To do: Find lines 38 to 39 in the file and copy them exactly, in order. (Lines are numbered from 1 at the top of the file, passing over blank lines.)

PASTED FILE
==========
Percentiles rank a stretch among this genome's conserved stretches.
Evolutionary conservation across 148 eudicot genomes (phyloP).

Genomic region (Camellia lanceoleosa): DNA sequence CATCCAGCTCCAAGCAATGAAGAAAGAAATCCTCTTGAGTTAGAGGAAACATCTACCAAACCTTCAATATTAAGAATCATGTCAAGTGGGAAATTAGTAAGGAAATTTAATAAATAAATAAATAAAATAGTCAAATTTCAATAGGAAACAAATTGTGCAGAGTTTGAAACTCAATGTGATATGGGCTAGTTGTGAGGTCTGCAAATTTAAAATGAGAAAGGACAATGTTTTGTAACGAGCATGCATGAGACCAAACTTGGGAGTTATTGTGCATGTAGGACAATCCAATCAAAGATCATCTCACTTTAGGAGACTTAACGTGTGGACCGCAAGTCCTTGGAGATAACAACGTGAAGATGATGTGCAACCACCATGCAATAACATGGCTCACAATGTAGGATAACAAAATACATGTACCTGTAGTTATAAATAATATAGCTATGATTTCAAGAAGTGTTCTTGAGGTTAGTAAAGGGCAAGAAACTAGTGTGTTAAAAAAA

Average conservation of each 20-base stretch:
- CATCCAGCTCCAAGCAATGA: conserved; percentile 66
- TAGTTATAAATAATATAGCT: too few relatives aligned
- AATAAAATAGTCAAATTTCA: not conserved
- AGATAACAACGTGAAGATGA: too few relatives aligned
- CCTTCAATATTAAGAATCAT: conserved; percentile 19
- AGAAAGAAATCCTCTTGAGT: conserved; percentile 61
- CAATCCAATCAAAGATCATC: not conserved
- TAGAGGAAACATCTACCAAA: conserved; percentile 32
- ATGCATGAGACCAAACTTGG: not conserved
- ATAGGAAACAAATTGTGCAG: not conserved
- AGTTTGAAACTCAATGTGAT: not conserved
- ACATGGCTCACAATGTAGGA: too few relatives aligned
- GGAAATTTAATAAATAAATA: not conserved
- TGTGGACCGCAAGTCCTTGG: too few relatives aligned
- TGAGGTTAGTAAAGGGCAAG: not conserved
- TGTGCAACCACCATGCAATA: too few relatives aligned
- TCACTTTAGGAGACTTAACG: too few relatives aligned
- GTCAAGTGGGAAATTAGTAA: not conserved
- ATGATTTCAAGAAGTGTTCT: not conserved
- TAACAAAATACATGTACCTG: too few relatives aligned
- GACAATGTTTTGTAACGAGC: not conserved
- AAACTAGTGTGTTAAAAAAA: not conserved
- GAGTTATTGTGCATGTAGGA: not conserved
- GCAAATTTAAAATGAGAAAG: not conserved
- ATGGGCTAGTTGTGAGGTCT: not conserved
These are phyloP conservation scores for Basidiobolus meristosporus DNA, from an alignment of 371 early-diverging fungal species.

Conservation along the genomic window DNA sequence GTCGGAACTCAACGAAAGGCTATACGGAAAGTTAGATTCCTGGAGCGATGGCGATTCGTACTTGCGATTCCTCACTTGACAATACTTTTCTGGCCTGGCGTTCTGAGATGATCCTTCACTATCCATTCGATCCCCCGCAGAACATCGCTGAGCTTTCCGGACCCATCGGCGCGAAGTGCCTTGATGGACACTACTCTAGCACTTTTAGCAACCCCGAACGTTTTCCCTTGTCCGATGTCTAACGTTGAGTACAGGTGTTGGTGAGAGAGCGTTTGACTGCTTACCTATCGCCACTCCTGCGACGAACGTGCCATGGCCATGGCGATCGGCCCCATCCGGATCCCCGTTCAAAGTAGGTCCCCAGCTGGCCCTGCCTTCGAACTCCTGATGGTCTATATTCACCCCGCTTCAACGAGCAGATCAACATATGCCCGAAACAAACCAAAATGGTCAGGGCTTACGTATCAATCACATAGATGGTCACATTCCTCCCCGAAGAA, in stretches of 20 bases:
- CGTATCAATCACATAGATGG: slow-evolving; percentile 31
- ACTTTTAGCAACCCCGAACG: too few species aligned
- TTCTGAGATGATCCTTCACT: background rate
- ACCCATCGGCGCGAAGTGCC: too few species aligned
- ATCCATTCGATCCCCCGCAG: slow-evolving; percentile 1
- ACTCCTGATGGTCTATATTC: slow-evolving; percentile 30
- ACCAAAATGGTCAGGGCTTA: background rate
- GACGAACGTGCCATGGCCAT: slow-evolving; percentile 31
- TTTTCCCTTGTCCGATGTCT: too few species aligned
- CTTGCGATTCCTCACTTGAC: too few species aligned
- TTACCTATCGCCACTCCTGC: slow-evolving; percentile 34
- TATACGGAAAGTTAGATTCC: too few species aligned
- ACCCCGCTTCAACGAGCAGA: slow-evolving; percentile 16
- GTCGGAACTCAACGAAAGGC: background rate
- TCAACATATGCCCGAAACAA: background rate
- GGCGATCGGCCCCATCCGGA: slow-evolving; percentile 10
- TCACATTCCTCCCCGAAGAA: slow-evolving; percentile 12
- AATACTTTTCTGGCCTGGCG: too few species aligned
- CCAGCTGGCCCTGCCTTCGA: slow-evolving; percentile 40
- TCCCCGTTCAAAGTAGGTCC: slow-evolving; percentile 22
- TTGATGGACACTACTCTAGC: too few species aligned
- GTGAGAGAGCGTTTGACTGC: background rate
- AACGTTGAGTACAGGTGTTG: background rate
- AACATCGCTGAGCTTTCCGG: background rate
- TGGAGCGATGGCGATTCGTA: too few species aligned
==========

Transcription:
- ACCAAAATGGTCAGGGCTTA: background rate
- GACGAACGTGCCATGGCCAT: slow-evolving; percentile 31